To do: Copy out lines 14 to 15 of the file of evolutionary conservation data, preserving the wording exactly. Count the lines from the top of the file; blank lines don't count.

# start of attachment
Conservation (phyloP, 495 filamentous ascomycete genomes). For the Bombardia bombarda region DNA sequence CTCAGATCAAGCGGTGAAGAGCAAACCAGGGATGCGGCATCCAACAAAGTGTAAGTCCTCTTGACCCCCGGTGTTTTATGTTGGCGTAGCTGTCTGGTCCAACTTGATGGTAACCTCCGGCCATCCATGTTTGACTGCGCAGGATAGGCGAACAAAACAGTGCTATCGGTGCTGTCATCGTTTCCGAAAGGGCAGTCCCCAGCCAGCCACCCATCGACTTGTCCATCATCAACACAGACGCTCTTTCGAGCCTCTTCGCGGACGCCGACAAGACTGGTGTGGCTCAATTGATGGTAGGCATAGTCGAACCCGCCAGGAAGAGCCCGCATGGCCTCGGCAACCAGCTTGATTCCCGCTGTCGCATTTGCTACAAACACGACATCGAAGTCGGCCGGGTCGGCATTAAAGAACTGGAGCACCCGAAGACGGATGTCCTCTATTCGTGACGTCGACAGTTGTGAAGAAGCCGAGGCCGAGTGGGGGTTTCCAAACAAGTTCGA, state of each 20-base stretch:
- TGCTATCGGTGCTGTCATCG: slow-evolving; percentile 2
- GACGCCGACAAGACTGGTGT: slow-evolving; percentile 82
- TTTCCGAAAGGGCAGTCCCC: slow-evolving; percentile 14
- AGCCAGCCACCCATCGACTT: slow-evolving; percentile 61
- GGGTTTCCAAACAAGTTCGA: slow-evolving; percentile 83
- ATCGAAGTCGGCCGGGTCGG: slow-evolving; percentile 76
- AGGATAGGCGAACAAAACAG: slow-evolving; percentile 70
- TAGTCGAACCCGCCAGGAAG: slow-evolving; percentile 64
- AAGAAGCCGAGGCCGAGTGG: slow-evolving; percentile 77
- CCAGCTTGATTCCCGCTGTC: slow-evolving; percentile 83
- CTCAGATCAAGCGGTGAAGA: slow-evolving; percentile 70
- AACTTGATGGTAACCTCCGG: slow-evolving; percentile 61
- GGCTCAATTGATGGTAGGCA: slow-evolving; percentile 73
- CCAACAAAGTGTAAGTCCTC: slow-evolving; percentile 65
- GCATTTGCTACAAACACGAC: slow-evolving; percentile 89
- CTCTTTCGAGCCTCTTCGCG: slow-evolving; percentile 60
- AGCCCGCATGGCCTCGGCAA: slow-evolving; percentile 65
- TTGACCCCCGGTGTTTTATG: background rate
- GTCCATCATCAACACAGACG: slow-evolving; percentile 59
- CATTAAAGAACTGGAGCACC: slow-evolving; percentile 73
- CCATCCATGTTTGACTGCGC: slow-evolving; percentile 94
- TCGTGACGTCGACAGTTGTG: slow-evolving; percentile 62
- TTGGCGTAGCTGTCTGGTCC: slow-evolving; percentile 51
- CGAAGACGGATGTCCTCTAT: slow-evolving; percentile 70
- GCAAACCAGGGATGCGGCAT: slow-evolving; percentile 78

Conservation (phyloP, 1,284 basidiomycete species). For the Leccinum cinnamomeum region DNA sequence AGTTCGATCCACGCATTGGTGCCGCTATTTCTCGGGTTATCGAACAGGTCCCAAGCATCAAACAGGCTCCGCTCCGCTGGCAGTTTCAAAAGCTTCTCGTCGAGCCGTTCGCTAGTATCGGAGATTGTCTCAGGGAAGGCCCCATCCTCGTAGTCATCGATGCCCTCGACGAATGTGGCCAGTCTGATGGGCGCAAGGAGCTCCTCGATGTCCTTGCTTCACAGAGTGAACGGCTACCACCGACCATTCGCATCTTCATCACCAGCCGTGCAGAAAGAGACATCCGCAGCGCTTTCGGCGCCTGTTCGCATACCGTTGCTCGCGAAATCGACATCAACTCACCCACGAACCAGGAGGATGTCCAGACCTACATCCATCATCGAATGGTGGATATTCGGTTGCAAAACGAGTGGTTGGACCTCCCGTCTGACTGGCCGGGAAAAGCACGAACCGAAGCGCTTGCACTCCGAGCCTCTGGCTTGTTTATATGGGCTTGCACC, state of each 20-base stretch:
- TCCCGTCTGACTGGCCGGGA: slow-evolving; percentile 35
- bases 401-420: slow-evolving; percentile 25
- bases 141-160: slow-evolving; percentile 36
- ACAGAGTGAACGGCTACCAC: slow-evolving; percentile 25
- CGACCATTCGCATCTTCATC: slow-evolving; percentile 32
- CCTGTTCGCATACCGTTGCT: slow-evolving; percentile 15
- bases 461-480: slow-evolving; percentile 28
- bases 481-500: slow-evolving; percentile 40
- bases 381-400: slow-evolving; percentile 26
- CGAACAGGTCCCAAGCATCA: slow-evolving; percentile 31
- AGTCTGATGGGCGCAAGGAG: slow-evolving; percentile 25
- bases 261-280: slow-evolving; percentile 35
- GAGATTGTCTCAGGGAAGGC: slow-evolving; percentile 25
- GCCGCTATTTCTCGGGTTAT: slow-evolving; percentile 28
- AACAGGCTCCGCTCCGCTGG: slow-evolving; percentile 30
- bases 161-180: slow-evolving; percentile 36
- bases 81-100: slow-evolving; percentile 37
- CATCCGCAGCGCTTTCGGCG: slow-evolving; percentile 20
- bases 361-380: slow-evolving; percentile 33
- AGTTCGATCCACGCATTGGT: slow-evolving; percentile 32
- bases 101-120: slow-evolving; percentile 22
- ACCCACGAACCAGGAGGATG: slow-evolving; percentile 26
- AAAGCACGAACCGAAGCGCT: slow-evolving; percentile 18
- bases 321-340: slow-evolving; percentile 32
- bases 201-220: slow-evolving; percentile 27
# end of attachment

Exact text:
- GGCTCAATTGATGGTAGGCA: slow-evolving; percentile 73
- CCAACAAAGTGTAAGTCCTC: slow-evolving; percentile 65